Interior Cabinet Secretary Dr. Fred Matiangi has said that the 91 girls from Kericho County who became pregnant during the school closure following the Covid-19 pandemic will be readmitted in school.
The CS who also was in Kericho Monday on education and security matters confirmed that only 91 girls who became pregnant during the nine months’ closure were yet to return to school following the reopening of schools last Monday and that they would be readmitted after delivery.
Matiangi spoke at Kericho Teachers Training College (KTTC).
Meanwhile, the Presidential directive to schools to mop up pupils and students who are yet to report back to school since it was reopened one week ago week ago is starting to bear fruits in Kericho County.
After visiting schools in Kericho to assess the status of the 100 per cent return to school directive, the Principal Secretary Lands Department of Physical Planning Mr. Enosh Momanyi Onyango, with a team of Presidential Delivery Unit PDU and Kericho County Director of Education Ms. Rose Sagara confirmed that over 90 percent of pupils and students in both primary and secondary have reported back to school.
The Lands’ PS who is in Kericho to oversee the exercise found that at Anaimoi secondary school, seven students had been married off after the schools closed.
At Kaptebeswet Secondary school, 28 students were missing from school, 11 girls and 17 boys with four others having delivered while being away from school. At Kipchimchim Boys’ secondary school, five boys were yet to report to school.
Separately, the Ministry of Education has been asked to come up with a policy for establishment of babies’ day care centers in primary and secondary schools to allow their teenage mothers be in school.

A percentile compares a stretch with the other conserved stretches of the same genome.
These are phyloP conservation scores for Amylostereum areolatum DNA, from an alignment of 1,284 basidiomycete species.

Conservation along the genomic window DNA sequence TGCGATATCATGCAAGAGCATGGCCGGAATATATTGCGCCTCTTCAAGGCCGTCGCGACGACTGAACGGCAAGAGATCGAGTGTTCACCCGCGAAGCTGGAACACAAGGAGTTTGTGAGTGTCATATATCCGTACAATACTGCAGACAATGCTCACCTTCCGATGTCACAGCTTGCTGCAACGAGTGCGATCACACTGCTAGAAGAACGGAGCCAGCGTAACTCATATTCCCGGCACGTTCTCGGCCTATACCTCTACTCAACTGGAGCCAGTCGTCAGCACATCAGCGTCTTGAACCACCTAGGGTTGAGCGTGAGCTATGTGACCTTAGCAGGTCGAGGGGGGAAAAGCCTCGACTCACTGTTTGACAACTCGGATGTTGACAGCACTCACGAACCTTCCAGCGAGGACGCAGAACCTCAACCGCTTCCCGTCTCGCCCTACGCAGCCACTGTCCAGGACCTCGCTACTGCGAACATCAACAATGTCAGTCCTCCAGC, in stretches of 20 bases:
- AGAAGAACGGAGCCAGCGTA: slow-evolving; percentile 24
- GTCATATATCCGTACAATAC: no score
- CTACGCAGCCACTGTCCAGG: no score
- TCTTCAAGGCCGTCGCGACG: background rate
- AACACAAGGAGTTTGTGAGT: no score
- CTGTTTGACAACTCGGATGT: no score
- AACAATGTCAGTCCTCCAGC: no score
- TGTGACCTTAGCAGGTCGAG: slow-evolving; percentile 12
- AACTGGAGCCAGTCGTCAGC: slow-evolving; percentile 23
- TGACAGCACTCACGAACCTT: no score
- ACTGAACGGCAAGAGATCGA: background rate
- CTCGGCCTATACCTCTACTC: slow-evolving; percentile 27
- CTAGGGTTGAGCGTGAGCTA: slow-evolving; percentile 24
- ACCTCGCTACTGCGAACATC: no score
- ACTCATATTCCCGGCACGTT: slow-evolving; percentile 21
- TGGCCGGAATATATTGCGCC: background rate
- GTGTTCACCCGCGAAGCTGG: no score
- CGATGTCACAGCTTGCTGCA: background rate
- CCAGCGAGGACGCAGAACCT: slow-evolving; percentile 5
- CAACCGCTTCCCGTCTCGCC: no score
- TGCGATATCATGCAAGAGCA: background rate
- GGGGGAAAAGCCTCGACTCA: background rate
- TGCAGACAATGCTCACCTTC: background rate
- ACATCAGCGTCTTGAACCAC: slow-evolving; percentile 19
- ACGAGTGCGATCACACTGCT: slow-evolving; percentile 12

Ndhiwa Member of Parliament Martin Owino said the ministry issued a directive that all learners report back to school before considering provision of daycare services for babies whose mothers were required back to schools.
Speaking at Ongaku Secondary school in North Kabuoch Ward, Ndhiwa constituency of Homa Bay, Owino said majority of the teenage mothers have no reliable caregivers to take care of their babies while they are in school.
He said some of the teenage mothers came from poor backgrounds with parents struggling to eke a living from hand to mouth.
Owino observed that many teenage mothers who were expected back in schools were still at home despite the government’s directive because they do not have people who could take care of their babies.
Noting that there was an urgent need for such centers in learning institutions, the MP urged the Ministry of Education to draft a policy and take it to Parliament for approval to allow the creation of those daycare centers in order to retain all learners in schools.
The legislator also called on parents to work closely with school heads to identify learners who were psychologically disturbed so that they could be provided with counseling services to curb school dropout.
Owino noted that there were a number of children who were silently undergoing psychological problems due to domestic issues that were likely to interfere with their learning if not addressed in time.
The MP also urged parents to ensure they provided basic needs to their children and follow the government directive of ensuring that all learners were in school.